- There is a risk that users do not notice this message due to placement, font style, size and color.
If mobile form has too many fields, having visual cues like asterisks, auxiliary labels or colored borders may not really help. This is usually the case where forms are lengthy and user is either at the top of bottom of the form. In such instances, it might be good to do the following:
Introduce an animation where text field moves left to right for a few interactions. This can be combined with mobile device vibration feature for better effect. Booking.com mobile app uses this approach on login form below:
Another way might be to time the behavior. If user hasn’t entered any information on the form for let’s say, 5 seconds, user focus can be taken to the required field where animation effect is displayed.
- Animating all required fields might lead to chaos; they may have to be defined in a methodical way
- Timing animations may or may not work depending on user behavior and demography
What is a suitable approach?
After analyzing above 5 approaches, I was still with the same problem in hand statement and no solution yet. When I proposed these approaches to few developers, they shared their views on pros and cons of each approach. At this point, it dawned on me to use a combination of multiple approaches to solve the problem I set out to solve rather than hanging onto one approach.
- A message, ‘Please enter data in required fields to proceed’ is displayed at the footer near the disabled action button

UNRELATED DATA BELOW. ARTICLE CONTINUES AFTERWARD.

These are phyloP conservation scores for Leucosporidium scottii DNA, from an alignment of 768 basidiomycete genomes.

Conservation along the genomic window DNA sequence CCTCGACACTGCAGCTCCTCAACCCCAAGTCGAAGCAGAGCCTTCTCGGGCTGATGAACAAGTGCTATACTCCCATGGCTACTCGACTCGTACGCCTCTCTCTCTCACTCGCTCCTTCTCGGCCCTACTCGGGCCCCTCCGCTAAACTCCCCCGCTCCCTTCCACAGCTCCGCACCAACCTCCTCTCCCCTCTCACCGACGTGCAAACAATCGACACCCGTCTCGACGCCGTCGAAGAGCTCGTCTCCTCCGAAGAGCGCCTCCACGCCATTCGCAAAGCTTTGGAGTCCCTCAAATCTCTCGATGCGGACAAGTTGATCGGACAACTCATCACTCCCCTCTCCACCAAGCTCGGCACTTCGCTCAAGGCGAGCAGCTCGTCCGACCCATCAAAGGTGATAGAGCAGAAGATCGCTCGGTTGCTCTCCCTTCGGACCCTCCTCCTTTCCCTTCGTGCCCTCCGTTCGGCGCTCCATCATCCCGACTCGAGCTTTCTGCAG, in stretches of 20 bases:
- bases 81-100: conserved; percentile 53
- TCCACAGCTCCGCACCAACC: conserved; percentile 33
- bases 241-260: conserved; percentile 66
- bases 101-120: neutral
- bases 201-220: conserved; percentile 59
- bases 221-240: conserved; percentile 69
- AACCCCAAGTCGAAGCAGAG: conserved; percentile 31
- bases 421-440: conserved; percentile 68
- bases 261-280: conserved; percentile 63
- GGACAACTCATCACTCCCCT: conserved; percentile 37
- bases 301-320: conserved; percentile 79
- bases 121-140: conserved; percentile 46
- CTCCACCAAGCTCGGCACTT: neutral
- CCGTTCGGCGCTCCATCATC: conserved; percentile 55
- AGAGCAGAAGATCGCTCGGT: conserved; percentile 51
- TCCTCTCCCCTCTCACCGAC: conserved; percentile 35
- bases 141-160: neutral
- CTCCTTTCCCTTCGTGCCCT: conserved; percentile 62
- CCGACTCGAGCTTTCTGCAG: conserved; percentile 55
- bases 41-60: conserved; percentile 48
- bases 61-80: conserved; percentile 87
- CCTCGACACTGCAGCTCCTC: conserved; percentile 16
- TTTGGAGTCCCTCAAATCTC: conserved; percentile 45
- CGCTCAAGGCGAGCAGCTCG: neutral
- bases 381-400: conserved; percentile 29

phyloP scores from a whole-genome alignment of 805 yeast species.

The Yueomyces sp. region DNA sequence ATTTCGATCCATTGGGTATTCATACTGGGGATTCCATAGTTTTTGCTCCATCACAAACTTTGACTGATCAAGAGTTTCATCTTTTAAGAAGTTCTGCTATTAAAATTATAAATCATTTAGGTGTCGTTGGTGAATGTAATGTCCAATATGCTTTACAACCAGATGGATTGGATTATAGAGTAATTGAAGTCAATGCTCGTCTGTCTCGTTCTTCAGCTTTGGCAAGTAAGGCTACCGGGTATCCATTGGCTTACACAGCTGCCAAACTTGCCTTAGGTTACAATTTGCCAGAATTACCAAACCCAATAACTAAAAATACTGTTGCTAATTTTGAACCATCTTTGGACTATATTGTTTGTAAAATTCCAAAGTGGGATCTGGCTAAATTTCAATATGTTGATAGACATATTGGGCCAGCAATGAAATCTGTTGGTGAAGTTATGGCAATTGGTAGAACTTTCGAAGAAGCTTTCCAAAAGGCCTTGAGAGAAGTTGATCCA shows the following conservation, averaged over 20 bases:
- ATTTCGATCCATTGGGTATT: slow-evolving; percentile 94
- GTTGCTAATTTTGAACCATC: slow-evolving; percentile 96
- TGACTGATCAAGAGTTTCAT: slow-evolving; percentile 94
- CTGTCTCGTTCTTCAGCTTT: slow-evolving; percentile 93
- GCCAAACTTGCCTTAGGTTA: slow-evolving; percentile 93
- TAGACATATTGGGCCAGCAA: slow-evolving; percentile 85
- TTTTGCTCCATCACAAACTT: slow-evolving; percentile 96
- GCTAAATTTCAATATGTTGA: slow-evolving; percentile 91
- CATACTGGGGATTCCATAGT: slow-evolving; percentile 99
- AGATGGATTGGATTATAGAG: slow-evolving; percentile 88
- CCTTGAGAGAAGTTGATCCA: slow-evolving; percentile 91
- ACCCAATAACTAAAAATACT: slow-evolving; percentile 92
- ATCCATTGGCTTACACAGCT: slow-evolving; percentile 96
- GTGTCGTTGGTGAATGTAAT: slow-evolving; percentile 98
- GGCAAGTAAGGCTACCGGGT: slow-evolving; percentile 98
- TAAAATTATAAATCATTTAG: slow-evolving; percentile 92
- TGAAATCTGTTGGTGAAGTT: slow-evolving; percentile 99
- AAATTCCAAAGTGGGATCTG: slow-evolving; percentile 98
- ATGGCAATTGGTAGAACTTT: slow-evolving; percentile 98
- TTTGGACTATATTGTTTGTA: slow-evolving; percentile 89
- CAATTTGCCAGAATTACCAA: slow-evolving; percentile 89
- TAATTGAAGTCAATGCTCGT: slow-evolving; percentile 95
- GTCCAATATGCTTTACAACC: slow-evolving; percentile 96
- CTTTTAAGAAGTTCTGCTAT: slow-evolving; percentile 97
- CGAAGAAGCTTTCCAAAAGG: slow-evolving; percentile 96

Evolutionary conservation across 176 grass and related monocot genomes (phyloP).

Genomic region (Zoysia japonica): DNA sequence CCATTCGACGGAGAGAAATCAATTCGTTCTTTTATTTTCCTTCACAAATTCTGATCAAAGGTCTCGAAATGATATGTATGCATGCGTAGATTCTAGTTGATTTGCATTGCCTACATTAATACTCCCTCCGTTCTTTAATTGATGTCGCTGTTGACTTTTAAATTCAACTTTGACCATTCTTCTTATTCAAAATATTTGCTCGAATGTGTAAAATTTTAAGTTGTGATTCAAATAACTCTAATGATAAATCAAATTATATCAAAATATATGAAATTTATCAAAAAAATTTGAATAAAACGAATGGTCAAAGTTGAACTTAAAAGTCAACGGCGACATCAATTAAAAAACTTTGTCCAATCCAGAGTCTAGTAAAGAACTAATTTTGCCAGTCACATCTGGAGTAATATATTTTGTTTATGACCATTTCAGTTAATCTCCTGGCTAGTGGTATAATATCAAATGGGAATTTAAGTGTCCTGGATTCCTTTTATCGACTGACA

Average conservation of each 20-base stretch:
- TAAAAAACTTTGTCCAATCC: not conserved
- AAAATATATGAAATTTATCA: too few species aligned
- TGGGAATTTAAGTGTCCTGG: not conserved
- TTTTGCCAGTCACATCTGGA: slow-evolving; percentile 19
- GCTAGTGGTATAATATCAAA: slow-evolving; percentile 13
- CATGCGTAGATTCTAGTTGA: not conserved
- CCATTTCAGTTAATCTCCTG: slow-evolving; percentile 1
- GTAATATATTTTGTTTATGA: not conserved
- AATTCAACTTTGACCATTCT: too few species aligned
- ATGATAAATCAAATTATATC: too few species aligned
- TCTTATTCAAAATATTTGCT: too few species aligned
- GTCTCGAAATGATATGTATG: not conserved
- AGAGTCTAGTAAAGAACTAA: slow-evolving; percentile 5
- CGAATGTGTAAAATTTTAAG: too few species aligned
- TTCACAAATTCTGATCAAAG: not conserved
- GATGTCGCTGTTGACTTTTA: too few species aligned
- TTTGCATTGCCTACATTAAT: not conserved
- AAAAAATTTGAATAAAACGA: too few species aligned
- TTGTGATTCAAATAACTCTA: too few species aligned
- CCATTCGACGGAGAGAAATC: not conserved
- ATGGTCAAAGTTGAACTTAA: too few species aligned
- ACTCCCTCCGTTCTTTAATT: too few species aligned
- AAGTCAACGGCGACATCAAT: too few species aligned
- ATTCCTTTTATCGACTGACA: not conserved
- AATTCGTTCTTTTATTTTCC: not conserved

- Fields are indicated as optional or mandatory fields [Use ‘(optional)’ or ‘(required)’ based on which of these field types are fewer in number. For e.g. if most fields are required and very few are optional, indicate ‘(optional)’ for optional fields only as they are fewer in number. Vice versa, use ‘(required)’ for required fields if required fields are fewer in number].
- If user is on the form for 3-5 seconds and :
a. User does nothing because ‘Continue’ button is disabled
b. User taps on ‘Continue’ even knowing that it is disabled
In (a) and (b) above, required fields glow with a sky blue colored border to indicate that these fields are required for user to enter. If user is at the bottom of the screen, focus is drawn to the first required field on the screen. Blink is better than glow effect, but from accessibility point, blinking is bad for photosensitive users.
As you notice, we have used Information Messages, Auxiliary Labels and some Motion Design to accomplish desired effect. Several times, we may have multiple approaches or techniques to solve a problem. The challenge is to pick the right approach and validate if selected approach solves the problem in its entirety. Customizing a suitable approach by collaborating with different stakeholders helps in coming up with a good solution that is good enough, if not great. An iterative development process helps refine the identified solution over a period of time.
Have you faced a similar problem before?